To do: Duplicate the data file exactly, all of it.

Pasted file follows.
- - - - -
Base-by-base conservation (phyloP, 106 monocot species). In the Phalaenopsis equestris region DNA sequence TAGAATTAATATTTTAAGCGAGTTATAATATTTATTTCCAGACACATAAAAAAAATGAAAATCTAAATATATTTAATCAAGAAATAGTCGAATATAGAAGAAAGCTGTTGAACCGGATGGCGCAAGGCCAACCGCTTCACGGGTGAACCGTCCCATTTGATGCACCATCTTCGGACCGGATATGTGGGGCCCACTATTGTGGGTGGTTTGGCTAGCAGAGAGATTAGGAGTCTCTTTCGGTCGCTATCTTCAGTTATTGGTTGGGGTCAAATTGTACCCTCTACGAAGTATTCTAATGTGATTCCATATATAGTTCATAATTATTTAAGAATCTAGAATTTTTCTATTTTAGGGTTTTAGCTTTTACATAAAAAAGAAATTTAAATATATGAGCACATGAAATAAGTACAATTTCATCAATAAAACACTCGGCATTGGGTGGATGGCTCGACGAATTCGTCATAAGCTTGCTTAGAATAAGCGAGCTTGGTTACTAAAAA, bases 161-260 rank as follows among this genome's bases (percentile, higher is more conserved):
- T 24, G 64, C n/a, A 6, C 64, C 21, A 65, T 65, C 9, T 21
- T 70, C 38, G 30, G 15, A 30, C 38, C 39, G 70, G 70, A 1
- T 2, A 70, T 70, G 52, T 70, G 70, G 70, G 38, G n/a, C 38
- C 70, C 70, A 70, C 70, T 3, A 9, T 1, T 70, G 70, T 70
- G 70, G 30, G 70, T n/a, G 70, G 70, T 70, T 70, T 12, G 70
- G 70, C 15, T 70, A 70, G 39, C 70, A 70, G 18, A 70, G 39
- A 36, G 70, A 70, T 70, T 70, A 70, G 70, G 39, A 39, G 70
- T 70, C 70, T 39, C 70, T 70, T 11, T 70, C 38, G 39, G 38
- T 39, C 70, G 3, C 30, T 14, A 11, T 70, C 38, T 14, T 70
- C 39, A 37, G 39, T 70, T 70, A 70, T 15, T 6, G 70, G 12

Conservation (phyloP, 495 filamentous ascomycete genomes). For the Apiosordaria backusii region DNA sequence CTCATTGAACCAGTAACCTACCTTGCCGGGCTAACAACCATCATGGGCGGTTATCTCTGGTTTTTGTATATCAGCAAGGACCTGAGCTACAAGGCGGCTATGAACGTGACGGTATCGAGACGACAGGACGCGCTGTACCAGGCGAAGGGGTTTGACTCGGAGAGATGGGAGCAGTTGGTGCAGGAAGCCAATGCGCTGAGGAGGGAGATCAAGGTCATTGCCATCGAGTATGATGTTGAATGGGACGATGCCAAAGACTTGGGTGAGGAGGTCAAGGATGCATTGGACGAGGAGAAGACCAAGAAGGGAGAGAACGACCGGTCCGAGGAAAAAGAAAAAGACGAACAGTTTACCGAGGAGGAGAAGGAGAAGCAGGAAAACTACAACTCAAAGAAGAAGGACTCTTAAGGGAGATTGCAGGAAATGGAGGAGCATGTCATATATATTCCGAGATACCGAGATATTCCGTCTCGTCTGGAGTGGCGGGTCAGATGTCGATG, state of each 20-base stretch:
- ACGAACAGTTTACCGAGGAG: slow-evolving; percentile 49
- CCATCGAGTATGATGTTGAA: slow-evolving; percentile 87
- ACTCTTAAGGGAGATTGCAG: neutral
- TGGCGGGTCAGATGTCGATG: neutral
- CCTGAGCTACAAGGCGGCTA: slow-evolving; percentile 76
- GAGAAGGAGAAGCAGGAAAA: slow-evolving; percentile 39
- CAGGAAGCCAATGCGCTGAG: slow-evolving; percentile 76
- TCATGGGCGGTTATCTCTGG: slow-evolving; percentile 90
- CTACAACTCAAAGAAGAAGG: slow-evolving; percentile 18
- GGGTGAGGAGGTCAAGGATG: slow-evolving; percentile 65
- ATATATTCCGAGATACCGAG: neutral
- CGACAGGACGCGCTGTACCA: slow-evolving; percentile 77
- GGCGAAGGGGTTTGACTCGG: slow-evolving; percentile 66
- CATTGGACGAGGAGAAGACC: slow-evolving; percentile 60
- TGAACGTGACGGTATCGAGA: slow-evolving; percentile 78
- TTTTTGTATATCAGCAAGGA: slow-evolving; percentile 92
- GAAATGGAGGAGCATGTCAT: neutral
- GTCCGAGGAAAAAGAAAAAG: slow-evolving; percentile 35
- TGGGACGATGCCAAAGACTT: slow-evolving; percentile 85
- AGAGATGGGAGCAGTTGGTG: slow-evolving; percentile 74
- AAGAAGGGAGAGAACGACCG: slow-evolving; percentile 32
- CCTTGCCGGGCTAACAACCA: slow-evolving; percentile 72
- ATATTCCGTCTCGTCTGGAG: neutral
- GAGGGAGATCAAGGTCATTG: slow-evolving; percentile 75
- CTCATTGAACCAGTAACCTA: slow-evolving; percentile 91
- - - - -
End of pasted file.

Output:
Base-by-base conservation (phyloP, 106 monocot species). In the Phalaenopsis equestris region DNA sequence TAGAATTAATATTTTAAGCGAGTTATAATATTTATTTCCAGACACATAAAAAAAATGAAAATCTAAATATATTTAATCAAGAAATAGTCGAATATAGAAGAAAGCTGTTGAACCGGATGGCGCAAGGCCAACCGCTTCACGGGTGAACCGTCCCATTTGATGCACCATCTTCGGACCGGATATGTGGGGCCCACTATTGTGGGTGGTTTGGCTAGCAGAGAGATTAGGAGTCTCTTTCGGTCGCTATCTTCAGTTATTGGTTGGGGTCAAATTGTACCCTCTACGAAGTATTCTAATGTGATTCCATATATAGTTCATAATTATTTAAGAATCTAGAATTTTTCTATTTTAGGGTTTTAGCTTTTACATAAAAAAGAAATTTAAATATATGAGCACATGAAATAAGTACAATTTCATCAATAAAACACTCGGCATTGGGTGGATGGCTCGACGAATTCGTCATAAGCTTGCTTAGAATAAGCGAGCTTGGTTACTAAAAA, bases 161-260 rank as follows among this genome's bases (percentile, higher is more conserved):
- T 24, G 64, C n/a, A 6, C 64, C 21, A 65, T 65, C 9, T 21
- T 70, C 38, G 30, G 15, A 30, C 38, C 39, G 70, G 70, A 1
- T 2, A 70, T 70, G 52, T 70, G 70, G 70, G 38, G n/a, C 38
- C 70, C 70, A 70, C 70, T 3, A 9, T 1, T 70, G 70, T 70
- G 70, G 30, G 70, T n/a, G 70, G 70, T 70, T 70, T 12, G 70
- G 70, C 15, T 70, A 70, G 39, C 70, A 70, G 18, A 70, G 39
- A 36, G 70, A 70, T 70, T 70, A 70, G 70, G 39, A 39, G 70
- T 70, C 70, T 39, C 70, T 70, T 11, T 70, C 38, G 39, G 38
- T 39, C 70, G 3, C 30, T 14, A 11, T 70, C 38, T 14, T 70
- C 39, A 37, G 39, T 70, T 70, A 70, T 15, T 6, G 70, G 12

Conservation (phyloP, 495 filamentous ascomycete genomes). For the Apiosordaria backusii region DNA sequence CTCATTGAACCAGTAACCTACCTTGCCGGGCTAACAACCATCATGGGCGGTTATCTCTGGTTTTTGTATATCAGCAAGGACCTGAGCTACAAGGCGGCTATGAACGTGACGGTATCGAGACGACAGGACGCGCTGTACCAGGCGAAGGGGTTTGACTCGGAGAGATGGGAGCAGTTGGTGCAGGAAGCCAATGCGCTGAGGAGGGAGATCAAGGTCATTGCCATCGAGTATGATGTTGAATGGGACGATGCCAAAGACTTGGGTGAGGAGGTCAAGGATGCATTGGACGAGGAGAAGACCAAGAAGGGAGAGAACGACCGGTCCGAGGAAAAAGAAAAAGACGAACAGTTTACCGAGGAGGAGAAGGAGAAGCAGGAAAACTACAACTCAAAGAAGAAGGACTCTTAAGGGAGATTGCAGGAAATGGAGGAGCATGTCATATATATTCCGAGATACCGAGATATTCCGTCTCGTCTGGAGTGGCGGGTCAGATGTCGATG, state of each 20-base stretch:
- ACGAACAGTTTACCGAGGAG: slow-evolving; percentile 49
- CCATCGAGTATGATGTTGAA: slow-evolving; percentile 87
- ACTCTTAAGGGAGATTGCAG: neutral
- TGGCGGGTCAGATGTCGATG: neutral
- CCTGAGCTACAAGGCGGCTA: slow-evolving; percentile 76
- GAGAAGGAGAAGCAGGAAAA: slow-evolving; percentile 39
- CAGGAAGCCAATGCGCTGAG: slow-evolving; percentile 76
- TCATGGGCGGTTATCTCTGG: slow-evolving; percentile 90
- CTACAACTCAAAGAAGAAGG: slow-evolving; percentile 18
- GGGTGAGGAGGTCAAGGATG: slow-evolving; percentile 65
- ATATATTCCGAGATACCGAG: neutral
- CGACAGGACGCGCTGTACCA: slow-evolving; percentile 77
- GGCGAAGGGGTTTGACTCGG: slow-evolving; percentile 66
- CATTGGACGAGGAGAAGACC: slow-evolving; percentile 60
- TGAACGTGACGGTATCGAGA: slow-evolving; percentile 78
- TTTTTGTATATCAGCAAGGA: slow-evolving; percentile 92
- GAAATGGAGGAGCATGTCAT: neutral
- GTCCGAGGAAAAAGAAAAAG: slow-evolving; percentile 35
- TGGGACGATGCCAAAGACTT: slow-evolving; percentile 85
- AGAGATGGGAGCAGTTGGTG: slow-evolving; percentile 74
- AAGAAGGGAGAGAACGACCG: slow-evolving; percentile 32
- CCTTGCCGGGCTAACAACCA: slow-evolving; percentile 72
- ATATTCCGTCTCGTCTGGAG: neutral
- GAGGGAGATCAAGGTCATTG: slow-evolving; percentile 75
- CTCATTGAACCAGTAACCTA: slow-evolving; percentile 91